BLÜ EYES has a cosmic, ethereal vibe and her gentle voice and synthy tracks combine in such a beautiful way. Her song "Just Life" is a series of revelations made by the young artist over soft, trickling guitars and effortless melodies. We talked to her about the song, staying motivated, and speaking up when you have an opinion.
How did you get started in music?
BLÜ EYES: I was born into a super musical family and was just around it all the time growing up - singing Beatles songs and Christmas carols whenever we all got together in full-on choral style harmony. So, when I started making up my own songs and playing guitar at around age 12, it didn't feel like anything unique or special - I was just expanding on that musical foundation I was given as a kid. I just had fun doing it, so I did more of it, not thinking of it as a career at all until college. Once I started seeing my peers pursuing it professionally, I was like, "Hey, I could do that."
Tell me about "Just Life" what's the story behind the song?
BLÜ EYES: I wrote Just Life with my good friends Jonny Shorr and Haley Joelle - we had a session one day where we just started talking about the idea of writing a sort of letter to your past self and what you would say. Jonny started playing these BEAUTIFUL chords on his synth and messing around with different melodies, and before we knew it, the song was staring us in the face. When I left the session that day, I thought, "Wow, that is a really nice song we just wrote," but I didn't necessarily have the thought that it would be part of my artist project. The next day, though, Jonny sent us a demo of the song with some production sketched out, and when I listened back, I was like, wow. That is SO beautiful; I have to put it out.
What has been keeping you motivated during 2020?
BLÜ EYES: I guess just the fact that I have so much fun making music. When so much is totally uncertain all around you, it's so valuable to prioritize your happiness, so you don't go completely insane. Creating new music makes me all kinds of happy, so I've just been trying to keep that creativity going and chase that incredible feeling it gives me. In conjunction with that, I've also been making an album this year, so working towards completing that goal has definitely given me some great focus.
What else has been inspiring you lately?
BLÜ EYES: There has been SO much good music coming out this year; I've just been so inspired by all of it. Especially seeing how many people have also been making albums this year, it's been really inspiring me to get mine over the finish line (and start making the next one, haha).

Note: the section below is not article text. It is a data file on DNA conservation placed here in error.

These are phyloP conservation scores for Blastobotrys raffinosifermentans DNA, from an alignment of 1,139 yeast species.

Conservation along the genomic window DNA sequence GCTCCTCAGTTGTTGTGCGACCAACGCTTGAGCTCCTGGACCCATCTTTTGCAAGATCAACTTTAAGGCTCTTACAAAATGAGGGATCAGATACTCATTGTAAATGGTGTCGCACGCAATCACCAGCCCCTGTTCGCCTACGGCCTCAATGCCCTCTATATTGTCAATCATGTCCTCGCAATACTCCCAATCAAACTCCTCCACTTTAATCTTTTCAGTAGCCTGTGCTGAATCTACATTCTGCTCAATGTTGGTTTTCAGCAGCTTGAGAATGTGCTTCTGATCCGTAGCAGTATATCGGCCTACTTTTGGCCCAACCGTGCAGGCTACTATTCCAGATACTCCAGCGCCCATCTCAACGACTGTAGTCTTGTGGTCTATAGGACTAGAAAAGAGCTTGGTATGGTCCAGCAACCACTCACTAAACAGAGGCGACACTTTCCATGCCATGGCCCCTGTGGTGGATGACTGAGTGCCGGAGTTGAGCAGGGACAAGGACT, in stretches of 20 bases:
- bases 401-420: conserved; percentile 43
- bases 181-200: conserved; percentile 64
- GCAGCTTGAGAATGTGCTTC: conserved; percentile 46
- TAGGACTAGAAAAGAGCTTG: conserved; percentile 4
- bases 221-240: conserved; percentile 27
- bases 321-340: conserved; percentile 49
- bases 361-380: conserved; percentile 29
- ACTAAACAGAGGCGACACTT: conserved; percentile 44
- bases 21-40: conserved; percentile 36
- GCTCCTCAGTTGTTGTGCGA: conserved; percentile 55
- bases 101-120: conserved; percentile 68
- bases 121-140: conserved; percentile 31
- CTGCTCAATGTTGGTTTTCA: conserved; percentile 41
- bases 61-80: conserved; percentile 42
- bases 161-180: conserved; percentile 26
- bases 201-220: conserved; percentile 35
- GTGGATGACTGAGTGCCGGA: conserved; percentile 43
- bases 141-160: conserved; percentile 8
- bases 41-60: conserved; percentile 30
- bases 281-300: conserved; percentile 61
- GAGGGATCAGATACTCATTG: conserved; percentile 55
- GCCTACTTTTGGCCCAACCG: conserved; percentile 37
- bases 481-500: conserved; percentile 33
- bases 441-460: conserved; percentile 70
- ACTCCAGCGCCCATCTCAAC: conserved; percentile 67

What has been one of the biggest challenges for you in your career?
BLÜ EYES: I think what's held me back the most in my career has been my people-pleasing tendencies. I spent so many years just trying to make the music that I thought I was SUPPOSED to make, as opposed to really spending time focused on what I WANTED to make - so much so that I lost track of what music I "liked" and "didn't like." I only saw music that was "successful" or "not successful," which is just plain sad. And, of course, trying to do what I thought would make me successful only pushed me farther away from that success... Oh, the irony. This year, though, being stuck at home, away from all the politics and BS of the industry, has just allowed me to really find my creative zone and make an album that I'm incredibly proud of. At the end of the day, of course, I want people to like the music, but if for some reason they don't, I can at least sleep at night knowing that I gave my all making something that I think is rad.
What's your best piece of advice for young women?
BLÜ EYES: ALWAYS SPEAK UP IF YOU HAVE AN OPINION ON SOMETHING. If it's a lyric, a business deal, a mix, a photo, whatever it is. You will always be happier that you said something, even if you wind up getting shot down or democratically overruled. Maybe it's just my experience, but I feel like as young women, we're kind of cultured to be "polite" and not challenge someone when they appear confident in being right. Obviously, you want to be respectful of everyone you're working with, but if you have a question or a conflicting idea, SPEAK UP. More often than not, you're not the only one thinking it. And at the end of the day, your ideas, your opinions, your taste, those things are all a part of your value. If the people you're in rooms with aren't responding to your value, then it's probably time to find some different rooms.